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Professor Roland Mayer

Professor Roland Mayer

Professor Roland MayerProfessor of Classics 

Tel+44 (0)20 7848 2058
Address Department of Classics
C3, North Wing
King's College London
London WC2R 2LS



I completed a BA at the University of California, Berkeley, before completing a second BA, an MA and my PhD at Cambridge University. I was appointed a Lecturer in Classics at Birckbeck College, University of London in 1978 before moving to King's in 1989.

Research interests and PhD supervision

My research has centred round Latin literature and Roman culture more generally. My main publications are commentaries on texts (Lucan, Horace, Tacitus, Seneca), but my writing for journals ranges across a much wider spectrum of interest (philological, literary history, reception). I am currently writing a book on Tacitus in collaboration with Professor D. W. Rathbone (King's College London).

  • Latin literature
  • Roman culture

For more details please see my full research profile.

Selected publications

Horace, Odes I (Cambridge Greek and Latin Classics), Cambridge: Cambridge University Press 2012. Ix + 246 pp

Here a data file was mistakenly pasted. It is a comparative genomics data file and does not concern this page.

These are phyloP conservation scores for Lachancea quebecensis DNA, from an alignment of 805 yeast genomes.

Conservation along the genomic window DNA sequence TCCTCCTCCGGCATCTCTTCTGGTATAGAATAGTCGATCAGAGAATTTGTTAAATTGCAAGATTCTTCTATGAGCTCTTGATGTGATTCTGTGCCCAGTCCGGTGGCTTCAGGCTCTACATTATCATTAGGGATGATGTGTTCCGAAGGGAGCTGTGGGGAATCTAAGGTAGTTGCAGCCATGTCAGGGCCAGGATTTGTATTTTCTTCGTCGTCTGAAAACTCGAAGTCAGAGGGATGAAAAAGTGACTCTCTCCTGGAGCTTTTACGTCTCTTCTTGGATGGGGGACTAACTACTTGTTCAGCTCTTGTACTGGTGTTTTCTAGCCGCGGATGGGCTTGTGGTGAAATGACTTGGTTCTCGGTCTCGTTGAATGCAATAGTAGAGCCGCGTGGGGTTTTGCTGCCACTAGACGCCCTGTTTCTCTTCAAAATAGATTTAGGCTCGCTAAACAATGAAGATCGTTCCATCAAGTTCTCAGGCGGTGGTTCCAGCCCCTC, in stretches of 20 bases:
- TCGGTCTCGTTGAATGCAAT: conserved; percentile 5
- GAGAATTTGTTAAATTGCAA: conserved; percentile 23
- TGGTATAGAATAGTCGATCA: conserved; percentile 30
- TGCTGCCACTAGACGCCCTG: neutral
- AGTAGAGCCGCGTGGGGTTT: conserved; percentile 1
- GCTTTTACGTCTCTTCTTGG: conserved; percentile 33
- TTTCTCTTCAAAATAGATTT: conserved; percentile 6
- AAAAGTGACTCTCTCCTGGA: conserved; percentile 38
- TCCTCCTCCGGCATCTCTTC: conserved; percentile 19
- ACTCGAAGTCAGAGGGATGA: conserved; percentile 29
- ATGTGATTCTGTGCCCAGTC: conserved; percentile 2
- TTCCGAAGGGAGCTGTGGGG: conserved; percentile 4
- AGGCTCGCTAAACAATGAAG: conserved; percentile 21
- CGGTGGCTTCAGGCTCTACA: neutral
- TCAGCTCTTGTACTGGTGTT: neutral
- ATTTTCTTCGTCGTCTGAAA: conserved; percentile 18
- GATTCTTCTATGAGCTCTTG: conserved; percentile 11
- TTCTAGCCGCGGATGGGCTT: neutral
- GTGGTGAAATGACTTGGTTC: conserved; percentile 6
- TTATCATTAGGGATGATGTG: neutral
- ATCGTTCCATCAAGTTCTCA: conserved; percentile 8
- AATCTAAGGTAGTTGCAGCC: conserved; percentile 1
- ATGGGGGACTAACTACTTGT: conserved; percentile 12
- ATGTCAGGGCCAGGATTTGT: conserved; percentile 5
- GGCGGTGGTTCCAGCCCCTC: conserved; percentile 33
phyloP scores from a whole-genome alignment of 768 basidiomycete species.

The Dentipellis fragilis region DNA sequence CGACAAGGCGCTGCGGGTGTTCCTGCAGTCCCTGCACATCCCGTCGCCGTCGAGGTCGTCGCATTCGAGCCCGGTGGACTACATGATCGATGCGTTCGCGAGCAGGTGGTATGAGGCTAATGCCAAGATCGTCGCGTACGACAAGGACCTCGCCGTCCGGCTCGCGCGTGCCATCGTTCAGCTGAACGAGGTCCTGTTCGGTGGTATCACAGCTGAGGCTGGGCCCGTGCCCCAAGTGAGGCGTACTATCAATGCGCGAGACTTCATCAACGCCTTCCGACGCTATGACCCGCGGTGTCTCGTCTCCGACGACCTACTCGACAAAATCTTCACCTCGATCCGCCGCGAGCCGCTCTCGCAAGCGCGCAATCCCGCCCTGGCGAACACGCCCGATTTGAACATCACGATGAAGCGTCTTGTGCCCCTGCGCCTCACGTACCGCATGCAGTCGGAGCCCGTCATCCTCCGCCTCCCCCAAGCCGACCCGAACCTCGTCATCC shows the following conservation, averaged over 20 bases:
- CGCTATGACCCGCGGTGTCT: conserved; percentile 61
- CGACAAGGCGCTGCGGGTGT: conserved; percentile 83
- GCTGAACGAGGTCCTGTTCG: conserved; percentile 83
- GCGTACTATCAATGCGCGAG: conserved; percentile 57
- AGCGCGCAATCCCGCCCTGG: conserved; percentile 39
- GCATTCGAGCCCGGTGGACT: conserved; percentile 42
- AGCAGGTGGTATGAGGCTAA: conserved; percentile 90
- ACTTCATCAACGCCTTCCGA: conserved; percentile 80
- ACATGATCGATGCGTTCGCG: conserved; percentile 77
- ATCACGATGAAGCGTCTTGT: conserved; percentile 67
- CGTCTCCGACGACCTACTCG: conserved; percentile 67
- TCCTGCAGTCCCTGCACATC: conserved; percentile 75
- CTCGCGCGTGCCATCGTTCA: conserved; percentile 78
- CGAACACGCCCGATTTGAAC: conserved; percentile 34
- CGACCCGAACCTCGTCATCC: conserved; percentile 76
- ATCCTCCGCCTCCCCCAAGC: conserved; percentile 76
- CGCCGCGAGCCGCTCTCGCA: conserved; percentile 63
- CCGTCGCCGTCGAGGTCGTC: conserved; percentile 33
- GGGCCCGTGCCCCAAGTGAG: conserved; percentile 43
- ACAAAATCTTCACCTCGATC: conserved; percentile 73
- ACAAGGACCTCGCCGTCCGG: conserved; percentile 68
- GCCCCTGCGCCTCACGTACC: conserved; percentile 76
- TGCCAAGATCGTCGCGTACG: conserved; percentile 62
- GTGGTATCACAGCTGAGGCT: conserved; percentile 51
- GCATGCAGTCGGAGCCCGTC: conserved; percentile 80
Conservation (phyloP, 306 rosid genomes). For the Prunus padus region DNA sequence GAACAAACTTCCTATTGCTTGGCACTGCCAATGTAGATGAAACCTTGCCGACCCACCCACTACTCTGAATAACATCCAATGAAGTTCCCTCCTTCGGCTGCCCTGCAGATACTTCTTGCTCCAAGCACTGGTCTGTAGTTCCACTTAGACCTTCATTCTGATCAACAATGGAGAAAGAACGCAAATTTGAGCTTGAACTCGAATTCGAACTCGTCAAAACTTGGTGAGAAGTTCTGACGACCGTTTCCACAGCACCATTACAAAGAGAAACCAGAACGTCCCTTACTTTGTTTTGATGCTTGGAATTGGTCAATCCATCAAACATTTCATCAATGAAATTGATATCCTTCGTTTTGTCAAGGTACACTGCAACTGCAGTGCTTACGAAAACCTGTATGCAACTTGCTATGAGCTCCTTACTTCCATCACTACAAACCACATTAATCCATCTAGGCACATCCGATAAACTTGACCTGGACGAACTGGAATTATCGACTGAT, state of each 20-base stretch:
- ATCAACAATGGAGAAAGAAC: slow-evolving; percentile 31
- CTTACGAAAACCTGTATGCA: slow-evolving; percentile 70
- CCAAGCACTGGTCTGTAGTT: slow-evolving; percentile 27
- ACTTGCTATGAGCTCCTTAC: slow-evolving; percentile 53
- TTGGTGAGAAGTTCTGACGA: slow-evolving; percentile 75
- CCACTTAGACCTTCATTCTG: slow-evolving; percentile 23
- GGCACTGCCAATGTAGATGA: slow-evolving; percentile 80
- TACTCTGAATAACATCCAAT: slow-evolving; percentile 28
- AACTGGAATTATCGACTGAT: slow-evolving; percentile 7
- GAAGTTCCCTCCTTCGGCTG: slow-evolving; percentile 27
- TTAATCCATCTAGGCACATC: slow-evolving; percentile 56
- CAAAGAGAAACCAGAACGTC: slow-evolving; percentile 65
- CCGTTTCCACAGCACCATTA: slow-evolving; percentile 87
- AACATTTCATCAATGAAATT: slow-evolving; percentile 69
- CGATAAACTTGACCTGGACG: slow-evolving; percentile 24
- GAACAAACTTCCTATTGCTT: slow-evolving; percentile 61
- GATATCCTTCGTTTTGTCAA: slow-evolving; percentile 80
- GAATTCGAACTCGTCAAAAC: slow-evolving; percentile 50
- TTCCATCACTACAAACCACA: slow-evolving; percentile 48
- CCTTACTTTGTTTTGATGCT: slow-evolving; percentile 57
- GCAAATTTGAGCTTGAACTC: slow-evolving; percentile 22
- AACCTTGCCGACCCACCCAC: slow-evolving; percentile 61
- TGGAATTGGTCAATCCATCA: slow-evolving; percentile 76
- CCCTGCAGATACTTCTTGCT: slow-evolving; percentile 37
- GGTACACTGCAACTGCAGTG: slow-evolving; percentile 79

Vivere secundum Horatium: Otto Vaenius’ Emblemata Horatiana’, in Hourghton, L. B. T.  & Wyke, M. (edd.), Perceptions of Horace: a Roman poet and his Readers      (Cambridge 2009), 200-18

‘Roman Tragedy’ in E. Bispham, T. Harrison, B. Sparkes (edd.), The Edinburgh  Companion to Ancient Greece and Rome (Edinburgh: Edinburgh University  Press, 2006), pp. 295-8

‘Pastoral after Virgil’ in M. Fantuzzi and T. Papanghelis (edd.), A Companion to  Latin Pastoral (Leiden: Brill, 2006), pp. 451-66

 ‘Oratory in Tacitus’ Annals’, in Berry, D. & Erskine, A. (edd.), Form and  Function in Roman Oratory (Cambridge, 2010), Chapter 17, pp. 281-93

For a complete list of publications, please see my full research profile.


My teaching is usually focused on language acquisition (both Greek and Latin), and text-based courses, both at BA and MA levels. I also teach non-language courses on the social and cultural aspects of Roman drama and the theatre, and on the culture of Nero’s reign.



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